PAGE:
An action-packed thrill ride and stellar head trip.

GEMINA

From the Illuminae Files series , Vol. 2

Continuing Illuminae’s (2015) story, Kaufman and Kristoff explore what went down on Jump Station Heimdall while the spaceship Hypatia was trying to get there.

This time around, the found-footage–style collage narration (instant messages, radio conversations, video transcripts, diary pages, and the like) is framed as evidence at a tribunal investigating the activities of BeiTech Industries. The station commander’s white teenage daughter, Hanna, and her white drug dealer, Nik, avoid death and capture when a multiracial commando team of BeiTech “auditors” board Heimdall to take over its wormhole (which badly needs maintenance) for a BeiTech drone assault fleet sent to eliminate Kerenza’s witnesses. With lots of sneaking, combat, quick thinking, and the crucial help of Nik’s younger cousin Ella (a quippy, brilliant hacker disabled by a space plague she barely survived), they throw everything they have against their better-armed and -trained assailants. But the drug operation relies on mind-eating, multiheaded, predatory parasites with psychoactive venom, and with the cartel out of action, the carefully tended newborns get loose on the station, and are they ever hungry! Tension snowballs with each new small complication, resulting in a read harder to put down with each page. Despite superficial similarities (protagonists and formatting—not all final art seen) to Illuminae, forward plot motion and surprises right up to the cliffhanger ending keep this its own book.

An action-packed thrill ride and stellar head trip. (Science fiction. 13 & up)

Pub Date: Oct. 18, 2016

ISBN: 978-0-553-49915-5

Page Count: 672

Publisher: Knopf

Review Posted Online: July 2, 2016

Kirkus Reviews Issue: July 15, 2016

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Engrossing, contemplative, and as heart-wrenching as the title promises.

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THEY BOTH DIE AT THE END

What would you do with one day left to live?

In an alternate present, a company named Death-Cast calls Deckers—people who will die within the coming day—to inform them of their impending deaths, though not how they will happen. The End Day call comes for two teenagers living in New York City: Puerto Rican Mateo and bisexual Cuban-American foster kid Rufus. Rufus needs company after a violent act puts cops on his tail and lands his friends in jail; Mateo wants someone to push him past his comfort zone after a lifetime of playing it safe. The two meet through Last Friend, an app that connects lonely Deckers (one of many ways in which Death-Cast influences social media). Mateo and Rufus set out to seize the day together in their final hours, during which their deepening friendship blossoms into something more. Present-tense chapters, short and time-stamped, primarily feature the protagonists’ distinctive first-person narrations. Fleeting third-person chapters give windows into the lives of other characters they encounter, underscoring how even a tiny action can change the course of someone else’s life. It’s another standout from Silvera (History Is All You Left Me, 2017, etc.), who here grapples gracefully with heavy questions about death and the meaning of a life well-lived.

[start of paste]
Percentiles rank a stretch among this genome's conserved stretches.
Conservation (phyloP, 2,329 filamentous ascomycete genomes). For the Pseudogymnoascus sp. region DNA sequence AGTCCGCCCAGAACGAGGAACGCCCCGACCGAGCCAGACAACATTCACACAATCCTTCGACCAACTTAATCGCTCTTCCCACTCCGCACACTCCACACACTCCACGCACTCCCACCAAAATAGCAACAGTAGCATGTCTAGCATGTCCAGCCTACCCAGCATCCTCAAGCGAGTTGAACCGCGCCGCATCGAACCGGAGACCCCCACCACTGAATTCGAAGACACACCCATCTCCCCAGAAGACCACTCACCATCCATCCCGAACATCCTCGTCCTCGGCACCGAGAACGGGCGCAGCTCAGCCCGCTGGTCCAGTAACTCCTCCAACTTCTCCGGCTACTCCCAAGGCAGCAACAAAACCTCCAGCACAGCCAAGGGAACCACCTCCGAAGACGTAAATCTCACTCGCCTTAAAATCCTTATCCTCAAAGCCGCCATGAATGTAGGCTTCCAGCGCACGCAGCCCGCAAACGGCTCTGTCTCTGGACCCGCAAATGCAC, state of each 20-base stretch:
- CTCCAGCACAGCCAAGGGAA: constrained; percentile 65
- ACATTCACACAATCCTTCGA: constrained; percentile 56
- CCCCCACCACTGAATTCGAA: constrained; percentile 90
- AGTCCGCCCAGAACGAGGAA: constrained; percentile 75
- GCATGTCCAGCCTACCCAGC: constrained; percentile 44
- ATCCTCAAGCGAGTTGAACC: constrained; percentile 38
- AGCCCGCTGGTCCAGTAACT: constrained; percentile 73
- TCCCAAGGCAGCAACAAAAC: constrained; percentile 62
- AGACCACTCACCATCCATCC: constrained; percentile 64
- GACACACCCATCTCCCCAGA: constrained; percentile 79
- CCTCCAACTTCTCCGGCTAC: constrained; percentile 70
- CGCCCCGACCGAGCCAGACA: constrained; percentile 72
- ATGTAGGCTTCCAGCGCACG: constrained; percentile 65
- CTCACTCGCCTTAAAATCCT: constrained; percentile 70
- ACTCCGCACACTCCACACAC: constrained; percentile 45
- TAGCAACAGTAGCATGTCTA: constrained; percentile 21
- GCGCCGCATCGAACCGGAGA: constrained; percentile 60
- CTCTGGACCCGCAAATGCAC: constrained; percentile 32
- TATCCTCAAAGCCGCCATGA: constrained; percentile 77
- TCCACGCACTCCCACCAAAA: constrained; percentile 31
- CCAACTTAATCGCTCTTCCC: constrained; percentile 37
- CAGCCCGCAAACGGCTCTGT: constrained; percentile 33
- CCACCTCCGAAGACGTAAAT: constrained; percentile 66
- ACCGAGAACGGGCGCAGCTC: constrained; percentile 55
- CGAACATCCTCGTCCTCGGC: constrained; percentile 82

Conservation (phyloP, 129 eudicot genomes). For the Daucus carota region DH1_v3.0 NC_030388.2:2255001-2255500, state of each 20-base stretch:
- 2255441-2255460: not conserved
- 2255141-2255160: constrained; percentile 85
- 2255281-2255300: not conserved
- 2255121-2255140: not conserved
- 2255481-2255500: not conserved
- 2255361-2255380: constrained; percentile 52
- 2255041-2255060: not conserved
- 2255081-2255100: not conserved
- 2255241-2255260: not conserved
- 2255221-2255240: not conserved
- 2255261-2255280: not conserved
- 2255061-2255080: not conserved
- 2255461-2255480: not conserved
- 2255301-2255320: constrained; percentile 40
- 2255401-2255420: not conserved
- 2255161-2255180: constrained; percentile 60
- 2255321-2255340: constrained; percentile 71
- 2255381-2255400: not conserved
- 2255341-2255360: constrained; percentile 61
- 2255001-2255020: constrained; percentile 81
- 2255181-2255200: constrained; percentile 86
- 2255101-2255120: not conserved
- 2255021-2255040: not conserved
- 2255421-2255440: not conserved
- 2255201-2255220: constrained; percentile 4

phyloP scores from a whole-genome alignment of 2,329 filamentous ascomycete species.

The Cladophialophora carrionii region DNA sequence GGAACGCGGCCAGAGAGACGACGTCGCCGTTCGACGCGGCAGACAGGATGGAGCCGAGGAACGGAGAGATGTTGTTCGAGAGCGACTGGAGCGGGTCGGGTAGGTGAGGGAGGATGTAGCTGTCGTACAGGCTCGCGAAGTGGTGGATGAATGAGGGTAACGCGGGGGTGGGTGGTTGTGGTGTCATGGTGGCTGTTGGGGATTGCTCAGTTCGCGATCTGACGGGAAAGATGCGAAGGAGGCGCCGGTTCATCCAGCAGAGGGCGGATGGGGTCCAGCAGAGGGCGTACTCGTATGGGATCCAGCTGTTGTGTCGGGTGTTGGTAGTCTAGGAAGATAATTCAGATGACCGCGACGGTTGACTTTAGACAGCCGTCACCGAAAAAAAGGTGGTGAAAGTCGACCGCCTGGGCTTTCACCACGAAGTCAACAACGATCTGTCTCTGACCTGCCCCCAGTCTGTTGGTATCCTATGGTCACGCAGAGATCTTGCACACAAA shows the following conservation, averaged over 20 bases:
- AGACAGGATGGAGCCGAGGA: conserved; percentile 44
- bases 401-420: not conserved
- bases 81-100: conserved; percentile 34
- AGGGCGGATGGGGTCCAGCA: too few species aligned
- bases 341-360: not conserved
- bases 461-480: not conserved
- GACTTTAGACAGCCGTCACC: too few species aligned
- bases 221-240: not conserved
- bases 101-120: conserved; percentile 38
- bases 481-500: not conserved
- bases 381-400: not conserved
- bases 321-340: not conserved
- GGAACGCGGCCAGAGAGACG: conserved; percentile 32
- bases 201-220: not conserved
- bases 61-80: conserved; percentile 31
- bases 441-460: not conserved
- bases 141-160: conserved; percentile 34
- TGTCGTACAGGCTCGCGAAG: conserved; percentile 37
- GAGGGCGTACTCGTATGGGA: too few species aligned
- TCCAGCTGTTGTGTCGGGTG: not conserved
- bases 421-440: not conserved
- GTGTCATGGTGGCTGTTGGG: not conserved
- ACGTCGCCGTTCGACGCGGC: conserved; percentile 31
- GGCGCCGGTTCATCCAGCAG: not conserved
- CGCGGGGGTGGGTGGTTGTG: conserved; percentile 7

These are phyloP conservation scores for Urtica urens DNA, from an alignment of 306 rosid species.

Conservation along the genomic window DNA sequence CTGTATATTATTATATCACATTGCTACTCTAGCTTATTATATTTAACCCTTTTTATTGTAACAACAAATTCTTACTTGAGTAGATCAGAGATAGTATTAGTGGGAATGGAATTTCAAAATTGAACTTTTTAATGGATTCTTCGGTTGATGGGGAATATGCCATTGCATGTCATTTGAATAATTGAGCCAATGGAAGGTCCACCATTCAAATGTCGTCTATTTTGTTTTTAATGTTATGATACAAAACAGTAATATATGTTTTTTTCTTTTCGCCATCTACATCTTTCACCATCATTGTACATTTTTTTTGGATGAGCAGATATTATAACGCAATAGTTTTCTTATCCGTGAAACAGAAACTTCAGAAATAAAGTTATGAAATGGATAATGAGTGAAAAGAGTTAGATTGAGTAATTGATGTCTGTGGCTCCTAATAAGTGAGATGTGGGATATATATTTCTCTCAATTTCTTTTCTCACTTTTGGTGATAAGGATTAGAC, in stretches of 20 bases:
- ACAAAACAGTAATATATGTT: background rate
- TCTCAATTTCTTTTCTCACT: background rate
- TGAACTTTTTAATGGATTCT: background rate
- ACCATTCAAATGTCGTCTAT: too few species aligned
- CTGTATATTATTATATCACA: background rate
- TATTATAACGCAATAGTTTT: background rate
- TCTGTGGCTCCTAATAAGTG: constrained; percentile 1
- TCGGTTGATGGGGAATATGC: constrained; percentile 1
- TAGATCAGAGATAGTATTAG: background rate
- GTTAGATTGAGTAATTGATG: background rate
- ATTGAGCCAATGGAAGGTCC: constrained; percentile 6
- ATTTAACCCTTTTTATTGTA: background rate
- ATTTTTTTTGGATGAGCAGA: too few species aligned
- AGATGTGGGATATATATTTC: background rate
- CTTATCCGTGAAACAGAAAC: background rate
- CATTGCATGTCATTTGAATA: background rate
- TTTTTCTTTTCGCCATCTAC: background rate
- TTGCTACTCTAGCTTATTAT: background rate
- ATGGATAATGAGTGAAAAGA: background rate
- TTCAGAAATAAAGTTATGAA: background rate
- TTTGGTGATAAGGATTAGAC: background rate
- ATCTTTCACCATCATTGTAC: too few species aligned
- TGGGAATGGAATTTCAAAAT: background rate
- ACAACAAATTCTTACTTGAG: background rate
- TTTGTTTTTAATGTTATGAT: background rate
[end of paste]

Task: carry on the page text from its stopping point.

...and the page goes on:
Engrossing, contemplative, and as heart-wrenching as the title promises. (Speculative fiction. 13-adult).

Pub Date: Sept. 5, 2017

ISBN: 978-0-06-245779-0

Page Count: 384

Publisher: HarperTeen

Review Posted Online: June 5, 2017

Kirkus Reviews Issue: June 15, 2017

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An inspirational read.

THE LIGHT IN HIDDEN PLACES

A true story of faith, love, and heroism.

Stefania “Fusia” Podgórska longed for nothing more than to leave the rural Polish farm she was born on for the city of Przemyśl where her older sisters lived. At the age of 12, she did just that, finding a job with the Diamants, a family of Jewish shopkeepers who welcomed her into their lives. For three years they lived peacefully until the Germans dropped bombs on Przemyśl. The family struggled on as the war and anti-Semitism ramped up, but eventually, the Diamants were forced into a ghetto. Then 17, Catholic Fusia was determined to help them survive, even at the risk of her own safety, while also caring for her 6-year-old sister, Helena, after their family was taken by the Nazis for forced labor. Knowing the risks involved, Fusia made a bold decision to harbor Jews. As the number of people she sheltered increased, so did her panic about being caught, but she was determined to do what was right. Cameron (The Knowing, 2017, etc.) used Stefania’s unpublished memoir as well as interviews with family members as source material. She deftly details Fusia’s brave actions and includes moving family photographs in the author’s note. Narrated in the first person, the story highlights essential events in Fusia’s life while maintaining a consistent pace. Readers will be pulled in by the compelling opening and stay for the emotional journey.

An inspirational read. (author’s note) (Historical fiction. 13-18)

Pub Date: March 3, 2020

ISBN: 978-1-338-35593-2

Page Count: 400

Publisher: Scholastic

Review Posted Online: Dec. 8, 2019

Kirkus Reviews Issue: Jan. 1, 2020

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